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Thoughts on hermeneutics

Do you know what ‘hermeneutic‘ means? If you do, Fr. Martin Fox has a reflection on the two hermeneutics used to view and interpret Vatican II that will provide interesting reading and fodder for thought and possibly even debate. If you don’t, Fr. Fox provides an explanation of hermeneutics as a part of the post. He is, as usual, well-informed and well-centered, reserved yet unflinching in his analysis. No matter which hermeneutic you find yourself using, there is ample feed for your intellectual chewing here. Something to whet your appetite:

The problem is, there is but One Church; or, there is No Church. I mean that the Catholic Church–if she is who we profess her to be, must be essentially one, or it is none. Meaning however apparent and interesting the “discontinuities” in relation to the Council’s impact, the continuities are vastly more significant. And we risk a grave misunderstanding of the Church and of Christ’s promises to the Church, if we miss that.

Personally, one thing I find both refreshing and edifying is his reminder that liturgy affects theology, although he makes the point in less confrontational terms than that. It is a great consolation to me when I hear a priest understand and put in practice the ancient law of “lex orandi, lex credendi” (literally, “the law of prayer is the law of belief”).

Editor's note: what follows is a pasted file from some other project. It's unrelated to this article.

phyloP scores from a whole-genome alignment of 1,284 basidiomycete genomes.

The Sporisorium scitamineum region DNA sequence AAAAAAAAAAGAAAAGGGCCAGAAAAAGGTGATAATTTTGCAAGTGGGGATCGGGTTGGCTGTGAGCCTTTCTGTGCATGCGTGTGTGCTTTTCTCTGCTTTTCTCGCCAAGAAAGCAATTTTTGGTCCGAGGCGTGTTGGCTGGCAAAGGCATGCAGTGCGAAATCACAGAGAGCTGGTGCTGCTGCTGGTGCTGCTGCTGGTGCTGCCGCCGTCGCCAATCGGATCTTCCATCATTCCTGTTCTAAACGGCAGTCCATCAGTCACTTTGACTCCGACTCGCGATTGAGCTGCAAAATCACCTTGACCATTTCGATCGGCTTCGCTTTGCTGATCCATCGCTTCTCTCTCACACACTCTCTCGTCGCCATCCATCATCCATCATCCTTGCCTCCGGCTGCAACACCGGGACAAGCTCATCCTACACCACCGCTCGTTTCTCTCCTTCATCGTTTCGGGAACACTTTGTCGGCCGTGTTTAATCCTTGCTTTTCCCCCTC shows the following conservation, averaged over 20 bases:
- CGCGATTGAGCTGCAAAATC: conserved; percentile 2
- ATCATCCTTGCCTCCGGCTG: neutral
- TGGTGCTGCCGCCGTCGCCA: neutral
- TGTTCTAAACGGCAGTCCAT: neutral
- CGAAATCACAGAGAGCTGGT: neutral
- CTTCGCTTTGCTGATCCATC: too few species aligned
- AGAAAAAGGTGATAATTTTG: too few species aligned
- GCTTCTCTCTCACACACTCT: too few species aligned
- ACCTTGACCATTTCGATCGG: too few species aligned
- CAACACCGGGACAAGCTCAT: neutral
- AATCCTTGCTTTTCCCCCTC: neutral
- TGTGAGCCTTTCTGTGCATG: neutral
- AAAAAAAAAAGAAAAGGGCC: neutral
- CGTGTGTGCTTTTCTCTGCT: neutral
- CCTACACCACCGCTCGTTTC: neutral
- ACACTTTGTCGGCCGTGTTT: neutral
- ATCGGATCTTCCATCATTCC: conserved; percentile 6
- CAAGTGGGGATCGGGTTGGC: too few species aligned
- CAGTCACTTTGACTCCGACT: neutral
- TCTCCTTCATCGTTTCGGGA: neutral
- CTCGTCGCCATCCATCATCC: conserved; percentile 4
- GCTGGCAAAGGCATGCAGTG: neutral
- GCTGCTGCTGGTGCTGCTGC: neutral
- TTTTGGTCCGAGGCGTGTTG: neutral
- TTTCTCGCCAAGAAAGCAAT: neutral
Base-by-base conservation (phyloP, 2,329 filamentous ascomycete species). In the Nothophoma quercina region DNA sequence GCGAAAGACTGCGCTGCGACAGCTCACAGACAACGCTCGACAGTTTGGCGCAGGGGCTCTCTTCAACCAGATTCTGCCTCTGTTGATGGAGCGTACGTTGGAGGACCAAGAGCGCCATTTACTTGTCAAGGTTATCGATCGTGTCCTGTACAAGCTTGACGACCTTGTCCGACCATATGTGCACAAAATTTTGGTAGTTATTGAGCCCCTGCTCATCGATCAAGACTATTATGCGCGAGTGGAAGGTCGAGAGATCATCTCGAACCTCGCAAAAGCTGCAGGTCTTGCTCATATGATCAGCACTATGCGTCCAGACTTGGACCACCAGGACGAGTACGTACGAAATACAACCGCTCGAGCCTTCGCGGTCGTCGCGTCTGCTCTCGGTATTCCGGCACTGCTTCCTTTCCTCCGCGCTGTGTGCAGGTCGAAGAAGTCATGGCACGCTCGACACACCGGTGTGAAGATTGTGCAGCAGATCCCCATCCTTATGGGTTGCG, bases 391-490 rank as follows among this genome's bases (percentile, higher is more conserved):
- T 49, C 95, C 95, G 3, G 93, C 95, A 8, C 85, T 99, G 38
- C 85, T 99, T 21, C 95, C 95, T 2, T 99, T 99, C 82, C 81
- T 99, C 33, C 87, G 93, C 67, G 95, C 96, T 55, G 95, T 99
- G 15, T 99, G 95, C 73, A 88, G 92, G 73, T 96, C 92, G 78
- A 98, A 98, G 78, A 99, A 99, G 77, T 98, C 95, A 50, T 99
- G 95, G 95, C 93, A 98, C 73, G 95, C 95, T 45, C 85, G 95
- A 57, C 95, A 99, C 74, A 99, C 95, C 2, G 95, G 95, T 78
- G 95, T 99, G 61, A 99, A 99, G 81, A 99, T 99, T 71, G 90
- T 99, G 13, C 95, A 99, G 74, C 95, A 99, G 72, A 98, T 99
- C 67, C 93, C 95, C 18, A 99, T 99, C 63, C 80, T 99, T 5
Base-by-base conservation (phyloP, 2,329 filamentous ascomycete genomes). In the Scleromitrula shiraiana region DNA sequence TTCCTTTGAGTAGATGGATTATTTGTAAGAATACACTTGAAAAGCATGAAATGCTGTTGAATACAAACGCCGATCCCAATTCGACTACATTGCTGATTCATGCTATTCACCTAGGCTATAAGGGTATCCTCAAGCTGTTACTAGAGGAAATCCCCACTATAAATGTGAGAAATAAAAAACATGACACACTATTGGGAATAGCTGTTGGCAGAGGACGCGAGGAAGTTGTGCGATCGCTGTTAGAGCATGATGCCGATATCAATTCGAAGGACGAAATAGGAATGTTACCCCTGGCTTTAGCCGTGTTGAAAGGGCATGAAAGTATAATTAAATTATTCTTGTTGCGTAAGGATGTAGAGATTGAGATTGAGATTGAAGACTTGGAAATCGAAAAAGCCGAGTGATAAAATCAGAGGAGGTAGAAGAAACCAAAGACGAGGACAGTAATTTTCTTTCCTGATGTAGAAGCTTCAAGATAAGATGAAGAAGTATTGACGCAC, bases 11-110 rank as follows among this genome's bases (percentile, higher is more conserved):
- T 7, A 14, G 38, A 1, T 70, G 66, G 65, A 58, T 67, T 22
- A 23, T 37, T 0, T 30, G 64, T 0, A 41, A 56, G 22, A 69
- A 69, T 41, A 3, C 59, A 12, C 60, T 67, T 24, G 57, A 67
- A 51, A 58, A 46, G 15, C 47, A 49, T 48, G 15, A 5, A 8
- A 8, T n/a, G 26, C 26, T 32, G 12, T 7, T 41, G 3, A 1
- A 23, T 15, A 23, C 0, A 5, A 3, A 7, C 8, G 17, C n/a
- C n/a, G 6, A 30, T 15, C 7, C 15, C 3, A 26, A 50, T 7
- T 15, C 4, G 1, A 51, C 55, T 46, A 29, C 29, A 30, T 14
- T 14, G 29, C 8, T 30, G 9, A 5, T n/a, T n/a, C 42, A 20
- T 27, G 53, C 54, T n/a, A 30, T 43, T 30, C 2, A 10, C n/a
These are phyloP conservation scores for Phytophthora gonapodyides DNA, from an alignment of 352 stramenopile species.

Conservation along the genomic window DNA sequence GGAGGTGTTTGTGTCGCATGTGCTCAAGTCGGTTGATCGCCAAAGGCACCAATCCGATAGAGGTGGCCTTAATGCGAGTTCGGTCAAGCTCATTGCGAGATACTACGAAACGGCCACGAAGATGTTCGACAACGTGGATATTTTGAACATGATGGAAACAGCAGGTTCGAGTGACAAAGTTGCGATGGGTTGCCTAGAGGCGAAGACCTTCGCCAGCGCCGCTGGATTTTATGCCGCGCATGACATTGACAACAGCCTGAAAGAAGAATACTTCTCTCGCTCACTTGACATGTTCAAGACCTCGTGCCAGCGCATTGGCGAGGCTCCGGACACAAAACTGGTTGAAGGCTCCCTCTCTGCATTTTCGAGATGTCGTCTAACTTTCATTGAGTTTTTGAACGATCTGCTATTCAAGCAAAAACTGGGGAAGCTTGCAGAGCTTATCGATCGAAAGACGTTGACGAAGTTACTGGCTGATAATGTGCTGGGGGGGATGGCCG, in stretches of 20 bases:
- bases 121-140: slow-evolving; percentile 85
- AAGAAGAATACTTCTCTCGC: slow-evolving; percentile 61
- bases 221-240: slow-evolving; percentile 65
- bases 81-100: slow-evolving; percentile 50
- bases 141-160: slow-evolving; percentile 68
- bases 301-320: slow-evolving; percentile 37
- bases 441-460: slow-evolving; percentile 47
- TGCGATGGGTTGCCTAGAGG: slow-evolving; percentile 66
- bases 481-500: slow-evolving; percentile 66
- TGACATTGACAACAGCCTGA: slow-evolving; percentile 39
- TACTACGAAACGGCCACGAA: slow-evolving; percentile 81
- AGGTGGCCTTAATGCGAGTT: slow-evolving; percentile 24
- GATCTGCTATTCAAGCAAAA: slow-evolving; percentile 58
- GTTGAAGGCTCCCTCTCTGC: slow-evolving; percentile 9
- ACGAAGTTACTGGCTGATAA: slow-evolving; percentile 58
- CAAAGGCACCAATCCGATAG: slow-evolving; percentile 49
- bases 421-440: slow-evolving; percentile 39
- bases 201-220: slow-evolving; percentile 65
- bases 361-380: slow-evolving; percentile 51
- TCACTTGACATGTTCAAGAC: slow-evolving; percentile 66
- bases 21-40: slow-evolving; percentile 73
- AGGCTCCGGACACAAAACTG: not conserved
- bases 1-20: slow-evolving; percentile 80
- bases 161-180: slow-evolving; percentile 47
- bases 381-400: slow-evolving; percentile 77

Very often the only grounding contact people will have with their faith these days is at Church on Sunday. If that experience is wishy-washy, influenced by New Age spiritualities or devoid of color and beauty it can only have a deleterious effect on their beliefs. If, however, that experience is straight-forward, allowing the inherent beauty of God who is the source of all beauty to flower forth, and has as its guide posts the faith handed on from the Apostles it can provide a source of light and guidance to all who participate. The former points in many directions weakly; the latter points in one direction strongly. A person can only travel in one direction at a time – offering the former allows them selection of any number of paths, some of which can lead to perdition, while offering the latter lays before them the road that leads to God.

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